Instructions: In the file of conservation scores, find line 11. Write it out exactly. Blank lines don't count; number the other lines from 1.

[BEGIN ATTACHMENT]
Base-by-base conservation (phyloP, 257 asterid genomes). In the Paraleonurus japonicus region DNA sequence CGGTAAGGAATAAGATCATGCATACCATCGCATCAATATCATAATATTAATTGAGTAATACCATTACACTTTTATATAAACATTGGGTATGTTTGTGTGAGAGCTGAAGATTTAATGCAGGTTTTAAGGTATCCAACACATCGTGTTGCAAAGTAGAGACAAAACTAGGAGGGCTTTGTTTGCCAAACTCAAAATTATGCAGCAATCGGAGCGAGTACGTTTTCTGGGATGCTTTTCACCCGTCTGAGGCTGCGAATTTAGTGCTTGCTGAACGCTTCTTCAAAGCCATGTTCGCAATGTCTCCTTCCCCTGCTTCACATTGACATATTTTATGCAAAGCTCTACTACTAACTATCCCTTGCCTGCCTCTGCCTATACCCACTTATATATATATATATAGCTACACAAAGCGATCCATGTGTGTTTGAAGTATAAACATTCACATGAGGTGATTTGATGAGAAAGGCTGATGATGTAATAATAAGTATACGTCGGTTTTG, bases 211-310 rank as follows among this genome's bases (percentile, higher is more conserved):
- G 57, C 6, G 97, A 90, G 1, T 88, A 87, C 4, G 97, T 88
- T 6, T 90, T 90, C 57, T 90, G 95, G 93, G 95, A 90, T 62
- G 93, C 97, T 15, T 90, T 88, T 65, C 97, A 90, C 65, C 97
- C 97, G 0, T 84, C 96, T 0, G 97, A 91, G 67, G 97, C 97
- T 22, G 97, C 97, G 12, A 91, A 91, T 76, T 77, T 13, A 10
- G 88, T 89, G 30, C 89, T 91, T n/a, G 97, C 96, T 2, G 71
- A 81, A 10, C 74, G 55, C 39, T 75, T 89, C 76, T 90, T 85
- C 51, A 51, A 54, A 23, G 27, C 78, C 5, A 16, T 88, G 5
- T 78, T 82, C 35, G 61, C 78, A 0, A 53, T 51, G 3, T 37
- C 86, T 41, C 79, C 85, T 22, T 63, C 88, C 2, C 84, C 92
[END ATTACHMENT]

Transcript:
- C 86, T 41, C 79, C 85, T 22, T 63, C 88, C 2, C 84, C 92